A teenager has been forced to rebuild his life after a rare condition sparked a sudden life-threatening bleed on his brain. Stephen Gaskin, 14, has had to re-learn walking, reading and writing all over again after he was found unconscious at his home in Herne Bay, Kent, on September 9 last year.
He had initially complained of suffering an intense painful headache before he was discovered, with emergency services racing to his home.
Stephen was immediately airlifted to King’s College Hospital in London for life-saving treatment and it is here that doctors discovered he suffered from a very rare condition called arteriovenous malformation (AVM) which had led to a large bleed on his brain.
His father Tom Gaskin, 35, said the incident for his son had come “totally out of the blue” as he had been generally healthy and happy before.
After immediate treatment and scans, Stephen faced months in hospital and rehabilitation with extensive treatments including four major surgeries, five angiograms, a lumbar puncture, approximately 10 CT scans, seven MRIs and at least four X-rays.
But, incredibly, despite all the hurdles he has faced Stephen is now putting his life back together and is grasping reading and writing for the second time in his life.
His dad Mr Gaskin told KentLive: “Remarkably, he’s actually come out of this quite well, it could have been a lot worse.
“He’s got what’s called right-sided ataxia and basically he’s had to learn to do things again such as walking, reading, writing, hand-to-eye coordination.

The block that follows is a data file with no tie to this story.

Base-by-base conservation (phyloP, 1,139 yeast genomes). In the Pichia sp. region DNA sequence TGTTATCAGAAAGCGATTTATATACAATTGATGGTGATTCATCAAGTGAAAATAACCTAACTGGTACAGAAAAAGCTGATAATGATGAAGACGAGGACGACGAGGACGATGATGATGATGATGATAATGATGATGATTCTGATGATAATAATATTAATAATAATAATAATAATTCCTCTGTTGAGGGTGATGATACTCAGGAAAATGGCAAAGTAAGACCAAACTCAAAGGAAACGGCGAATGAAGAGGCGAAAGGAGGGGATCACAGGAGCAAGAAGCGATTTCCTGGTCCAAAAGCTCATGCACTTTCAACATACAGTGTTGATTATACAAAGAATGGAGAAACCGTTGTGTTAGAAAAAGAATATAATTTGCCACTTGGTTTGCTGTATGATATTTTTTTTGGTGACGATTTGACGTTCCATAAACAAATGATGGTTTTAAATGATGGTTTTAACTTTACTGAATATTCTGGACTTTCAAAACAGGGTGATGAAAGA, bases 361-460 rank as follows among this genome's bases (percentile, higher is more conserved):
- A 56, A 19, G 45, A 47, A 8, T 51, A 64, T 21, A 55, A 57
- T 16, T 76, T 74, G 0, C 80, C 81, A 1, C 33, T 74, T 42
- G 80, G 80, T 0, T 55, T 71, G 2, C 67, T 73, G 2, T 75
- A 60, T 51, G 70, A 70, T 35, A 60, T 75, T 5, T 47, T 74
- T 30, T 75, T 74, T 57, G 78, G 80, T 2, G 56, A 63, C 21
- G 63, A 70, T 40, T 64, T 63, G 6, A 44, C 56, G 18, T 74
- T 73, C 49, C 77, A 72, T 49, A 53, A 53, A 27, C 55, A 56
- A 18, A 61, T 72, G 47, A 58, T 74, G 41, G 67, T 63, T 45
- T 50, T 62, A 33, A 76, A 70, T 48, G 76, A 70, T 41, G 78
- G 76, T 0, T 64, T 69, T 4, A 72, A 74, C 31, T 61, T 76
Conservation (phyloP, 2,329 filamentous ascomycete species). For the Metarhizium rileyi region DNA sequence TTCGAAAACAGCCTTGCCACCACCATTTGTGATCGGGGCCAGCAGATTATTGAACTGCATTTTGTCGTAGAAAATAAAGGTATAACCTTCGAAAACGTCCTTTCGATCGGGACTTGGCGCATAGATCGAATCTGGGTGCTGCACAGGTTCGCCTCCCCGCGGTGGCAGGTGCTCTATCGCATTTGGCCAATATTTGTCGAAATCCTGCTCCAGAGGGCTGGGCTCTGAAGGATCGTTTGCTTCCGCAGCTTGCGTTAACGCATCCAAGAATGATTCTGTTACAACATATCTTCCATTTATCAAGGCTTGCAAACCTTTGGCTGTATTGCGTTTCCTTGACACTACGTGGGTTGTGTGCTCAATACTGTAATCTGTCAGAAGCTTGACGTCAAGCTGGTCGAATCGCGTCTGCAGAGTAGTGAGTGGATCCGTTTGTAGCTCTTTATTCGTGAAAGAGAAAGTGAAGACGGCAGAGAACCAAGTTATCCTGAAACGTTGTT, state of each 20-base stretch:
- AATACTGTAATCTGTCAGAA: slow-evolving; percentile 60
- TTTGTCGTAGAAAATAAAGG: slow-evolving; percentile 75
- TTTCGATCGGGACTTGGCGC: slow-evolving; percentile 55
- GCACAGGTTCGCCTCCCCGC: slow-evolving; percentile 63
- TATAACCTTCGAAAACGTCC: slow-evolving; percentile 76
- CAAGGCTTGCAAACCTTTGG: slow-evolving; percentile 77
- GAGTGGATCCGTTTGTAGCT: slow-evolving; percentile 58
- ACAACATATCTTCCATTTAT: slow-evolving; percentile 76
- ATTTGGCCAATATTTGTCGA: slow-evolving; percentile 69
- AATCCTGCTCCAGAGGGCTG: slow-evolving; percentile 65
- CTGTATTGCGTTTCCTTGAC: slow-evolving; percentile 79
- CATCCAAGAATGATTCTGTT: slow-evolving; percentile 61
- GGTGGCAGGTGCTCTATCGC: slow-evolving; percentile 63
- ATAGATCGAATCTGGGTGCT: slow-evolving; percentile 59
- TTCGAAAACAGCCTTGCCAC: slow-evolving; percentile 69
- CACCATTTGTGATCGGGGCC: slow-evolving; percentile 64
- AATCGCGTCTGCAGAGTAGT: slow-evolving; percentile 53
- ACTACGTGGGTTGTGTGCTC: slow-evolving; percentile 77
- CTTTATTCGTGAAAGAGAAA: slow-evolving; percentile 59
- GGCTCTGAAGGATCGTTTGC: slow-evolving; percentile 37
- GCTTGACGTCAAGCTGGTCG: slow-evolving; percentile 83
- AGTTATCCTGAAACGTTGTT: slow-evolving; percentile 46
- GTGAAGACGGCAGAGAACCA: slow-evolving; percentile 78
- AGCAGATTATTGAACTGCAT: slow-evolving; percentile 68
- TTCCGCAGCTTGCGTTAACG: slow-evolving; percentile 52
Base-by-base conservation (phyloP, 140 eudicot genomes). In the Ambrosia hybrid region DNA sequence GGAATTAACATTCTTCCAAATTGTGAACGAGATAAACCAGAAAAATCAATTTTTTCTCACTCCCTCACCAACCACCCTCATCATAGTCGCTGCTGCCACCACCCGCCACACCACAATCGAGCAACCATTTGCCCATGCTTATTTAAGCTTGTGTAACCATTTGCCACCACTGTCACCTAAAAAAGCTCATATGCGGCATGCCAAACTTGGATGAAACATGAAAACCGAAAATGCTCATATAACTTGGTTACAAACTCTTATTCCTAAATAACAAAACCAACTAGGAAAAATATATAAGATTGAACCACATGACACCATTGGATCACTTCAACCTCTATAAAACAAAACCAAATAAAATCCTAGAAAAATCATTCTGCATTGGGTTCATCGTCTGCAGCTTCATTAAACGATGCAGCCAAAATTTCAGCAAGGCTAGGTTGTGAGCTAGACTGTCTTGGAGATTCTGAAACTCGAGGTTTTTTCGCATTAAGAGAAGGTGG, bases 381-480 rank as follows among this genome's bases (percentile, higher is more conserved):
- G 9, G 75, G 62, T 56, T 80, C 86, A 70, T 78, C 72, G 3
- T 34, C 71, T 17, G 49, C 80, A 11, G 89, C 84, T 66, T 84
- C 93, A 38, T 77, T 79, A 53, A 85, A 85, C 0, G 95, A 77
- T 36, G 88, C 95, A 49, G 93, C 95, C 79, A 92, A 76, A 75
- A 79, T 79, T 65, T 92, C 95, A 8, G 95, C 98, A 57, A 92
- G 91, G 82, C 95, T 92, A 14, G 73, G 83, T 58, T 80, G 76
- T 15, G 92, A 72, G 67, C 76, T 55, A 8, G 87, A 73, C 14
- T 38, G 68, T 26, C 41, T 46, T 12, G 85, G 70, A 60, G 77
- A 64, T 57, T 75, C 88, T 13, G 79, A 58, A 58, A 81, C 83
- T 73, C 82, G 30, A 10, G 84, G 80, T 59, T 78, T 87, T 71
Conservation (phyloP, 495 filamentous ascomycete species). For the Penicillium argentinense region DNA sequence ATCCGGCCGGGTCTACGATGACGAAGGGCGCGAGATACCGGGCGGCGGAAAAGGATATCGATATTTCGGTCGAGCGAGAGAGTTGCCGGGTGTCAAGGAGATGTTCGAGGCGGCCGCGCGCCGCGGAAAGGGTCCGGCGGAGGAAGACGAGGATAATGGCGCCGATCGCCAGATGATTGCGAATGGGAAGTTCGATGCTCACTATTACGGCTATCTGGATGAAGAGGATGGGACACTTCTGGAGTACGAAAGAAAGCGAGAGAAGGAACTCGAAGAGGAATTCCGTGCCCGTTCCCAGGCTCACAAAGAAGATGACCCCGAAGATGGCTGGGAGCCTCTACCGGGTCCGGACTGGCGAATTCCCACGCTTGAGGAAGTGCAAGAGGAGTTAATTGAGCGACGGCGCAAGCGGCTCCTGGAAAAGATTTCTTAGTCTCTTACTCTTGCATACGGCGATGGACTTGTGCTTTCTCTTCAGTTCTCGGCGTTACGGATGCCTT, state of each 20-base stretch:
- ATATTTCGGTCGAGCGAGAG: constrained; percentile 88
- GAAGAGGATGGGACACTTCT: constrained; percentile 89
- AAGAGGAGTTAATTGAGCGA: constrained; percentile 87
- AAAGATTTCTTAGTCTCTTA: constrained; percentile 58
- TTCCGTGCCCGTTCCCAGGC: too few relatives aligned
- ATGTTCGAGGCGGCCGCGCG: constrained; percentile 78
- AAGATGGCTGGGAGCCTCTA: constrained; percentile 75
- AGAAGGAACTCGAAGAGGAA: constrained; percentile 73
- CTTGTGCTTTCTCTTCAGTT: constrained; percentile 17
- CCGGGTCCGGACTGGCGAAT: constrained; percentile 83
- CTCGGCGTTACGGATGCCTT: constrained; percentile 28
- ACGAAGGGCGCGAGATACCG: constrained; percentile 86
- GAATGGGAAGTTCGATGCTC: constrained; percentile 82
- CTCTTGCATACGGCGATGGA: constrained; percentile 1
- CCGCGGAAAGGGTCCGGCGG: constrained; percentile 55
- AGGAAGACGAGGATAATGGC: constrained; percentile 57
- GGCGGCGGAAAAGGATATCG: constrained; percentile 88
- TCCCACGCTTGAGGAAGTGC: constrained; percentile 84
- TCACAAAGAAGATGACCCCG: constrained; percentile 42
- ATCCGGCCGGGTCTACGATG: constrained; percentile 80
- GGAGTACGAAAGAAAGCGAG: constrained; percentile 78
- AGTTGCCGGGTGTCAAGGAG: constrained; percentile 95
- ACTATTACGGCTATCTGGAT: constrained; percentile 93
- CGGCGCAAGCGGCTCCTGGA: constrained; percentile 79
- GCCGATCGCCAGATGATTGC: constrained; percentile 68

“Because of where it was, it’s affected more the right side of his body but he is able to walk. He’s got a bit of palsy on the right side of his face from such a significant bleed, but it could have been much worse.”
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Recounting his experience, Stephen, who is a member of the 6th Whitstable Scout Troop, said he had to “dig deep” to get through everything that had happened to him.
He said: “It was horrible, but I felt better when my family were there with me. I had lots of people taking tests and doing procedures, I had to dig deep to get through it.
“I missed school, I missed my friends and family, I missed seeing everyone. I missed my Xbox, my friends at police cadets and scouts. I watched a lot of Top Gear and l listened to audiobooks to help me relax.
“I liked having my mum and dad there with me and now it is over and I can move on. I also had some lovely nurses and people looking after me. They made me laugh and bought me sweets. It was hard but I am alive today because of everyone.”
Stephen’s scout troop will be awarding him an accolade for his incredible bravery and resilience while in hospital. He is also a member of the police cadets and has dreams of one day becoming a chef.
He said: “I want to make lots of nice meals for people. I think I would like to own a pub, and serve pub grub.”
Mr Gaskin has since set up a GoFundMe page to raise funds for the Air Ambulance which helped his son, the page can be found here.